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Title:
WATER SOLUBLE NONWOVEN WEBS FOR PACKAGING HARSH CHEMICALS
Document Type and Number:
WIPO Patent Application WO/2021/067476
Kind Code:
A1
Abstract:
Disclosed herein are unit dose articles comprising a packet with an outer wall which comprises a nonwoven web comprising sulfonate modified PVOH fiber forming materials and/or a blend of fiber forming materials comprising polyvinylpyrrolidone and a sulfonate modified PVOH, carboxyl modified PVOH, or both. Also disclosed herein, are said unit dose articles comprising a composition including a harsh chemical.

Inventors:
BRIDEWELL, Victoria (LLC707 E. 80th Place, Suite 30, Merrillville IN, US)
KNIGHT, Jonathon (Laporte, IN, US)
Application Number:
US2020/053601
Publication Date:
April 08, 2021
Filing Date:
September 30, 2020
Export Citation:
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Assignee:
MONOSOL, LLC (Suite 301Merrillville, IN, US)
International Classes:
C11D17/04; B65D65/46; D04H1/4309
Attorney, Agent or Firm:
DEFOE, Jacqueline J. et al. (Gerstein & Borun LLP233 S. Wacker Drive,,6300 Willis Towe, Chicago IL, US)
Download PDF:
Claims:
What is Claimed:

1. A unit dose article comprising a packet comprising an outer wall, the outer wall having an exterior surface and an interior surface defining an interior pouch volume, the outer wall comprising a nonwoven web comprising a plurality of fibers comprising:

(a) a sulfonate modified PVOH fiber forming material comprising a sulfonated anionic monomer unit; wherein the sulfonate modified PVOH fiber forming material has a degree of hydrolysis of at least 95% and the sulfonated anionic monomer is present in an amount in a range of about 1 mol% to about 5 mol%; or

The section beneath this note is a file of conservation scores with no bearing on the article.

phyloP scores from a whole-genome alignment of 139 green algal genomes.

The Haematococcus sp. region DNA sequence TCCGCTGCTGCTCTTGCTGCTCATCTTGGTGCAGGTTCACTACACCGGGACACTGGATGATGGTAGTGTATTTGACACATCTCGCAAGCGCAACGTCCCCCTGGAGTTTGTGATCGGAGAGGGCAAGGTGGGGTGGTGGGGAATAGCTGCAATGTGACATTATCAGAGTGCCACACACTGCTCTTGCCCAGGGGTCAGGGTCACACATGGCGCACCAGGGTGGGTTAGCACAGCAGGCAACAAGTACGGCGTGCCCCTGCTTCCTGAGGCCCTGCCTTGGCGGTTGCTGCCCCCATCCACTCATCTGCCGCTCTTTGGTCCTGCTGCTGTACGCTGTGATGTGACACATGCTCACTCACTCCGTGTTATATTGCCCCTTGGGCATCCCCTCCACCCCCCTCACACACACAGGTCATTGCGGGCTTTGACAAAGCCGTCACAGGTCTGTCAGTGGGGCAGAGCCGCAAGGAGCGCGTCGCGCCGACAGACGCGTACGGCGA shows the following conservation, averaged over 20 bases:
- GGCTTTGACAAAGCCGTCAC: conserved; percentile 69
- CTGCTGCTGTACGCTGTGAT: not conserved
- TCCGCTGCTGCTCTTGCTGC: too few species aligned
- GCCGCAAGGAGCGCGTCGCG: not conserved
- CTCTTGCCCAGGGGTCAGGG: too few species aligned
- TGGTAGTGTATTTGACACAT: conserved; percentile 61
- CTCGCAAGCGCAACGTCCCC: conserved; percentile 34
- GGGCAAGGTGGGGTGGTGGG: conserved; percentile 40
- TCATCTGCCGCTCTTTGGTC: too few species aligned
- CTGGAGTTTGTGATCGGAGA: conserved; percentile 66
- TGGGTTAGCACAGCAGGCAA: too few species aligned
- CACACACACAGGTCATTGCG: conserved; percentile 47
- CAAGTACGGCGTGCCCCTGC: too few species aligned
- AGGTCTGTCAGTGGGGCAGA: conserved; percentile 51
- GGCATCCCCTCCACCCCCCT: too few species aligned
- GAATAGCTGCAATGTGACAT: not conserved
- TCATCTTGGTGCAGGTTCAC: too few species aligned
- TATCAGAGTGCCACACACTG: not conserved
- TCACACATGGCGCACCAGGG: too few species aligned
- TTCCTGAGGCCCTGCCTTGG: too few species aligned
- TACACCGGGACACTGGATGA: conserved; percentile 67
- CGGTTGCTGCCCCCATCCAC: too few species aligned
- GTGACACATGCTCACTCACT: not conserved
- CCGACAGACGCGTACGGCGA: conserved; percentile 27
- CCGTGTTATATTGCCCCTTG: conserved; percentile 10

(b) a blend of fiber forming materials comprising

(i) polyvinylpyrrolidone, and

(ii) a modified polyvinyl alcohol (PVOH) comprising a sulfonate modified PVOH comprising a sulfonated anionic monomer unit, a carboxyl modified PVOH comprising a carboxylated anionic monomer unit, or both; and a composition contained in the interior pouch volume.

2. The unit dose article of claim 1 , wherein the sulfonated anionic monomer unit is one or more selected from the group of vinyl sulfonic acid, allyl sulfonic acid, ethylene sulfonic acid, 2-acrylamido-1-methylpropanesulfonic acid, 2- acrylamido-2-methylpropanesulfonic acid (AMPS), 2-methylacrylamido-2- methylpropanesulfonic acid, 2-sulfoethyl acrylate, and an alkali salt of the foregoing.

3. The unit dose article of claim 2, wherein the sulfonated anionic monomer unit is AMPS.

4. The unit dose article of any one of claims 1 to 3, wherein the sulfonated anionic monomer is present in an amount in a range of about 1 mol% to about 3 mol%.

5. The unit dose article of any one of the preceding claims, wherein

(a) the plurality of fibers further comprises a fiber comprising cellulose, starch, a carboxyl modified PVOH comprising a carboxylated anionic monomer unit, or a combination thereof; or (b) the plurality of fibers comprising the sulfonate modified PVOH fiber forming material further comprises a fiber forming material comprising, cellulose, starch, polyvinylpyrrolidone, a carboxyl modified PVOH comprising a carboxylated anionic monomer unit, or a combination thereof; or

(c) a combination of (a) and (b).

6. The unit dose article of any one of the preceding claims, wherein the nonwoven web further comprises an acid scavenger.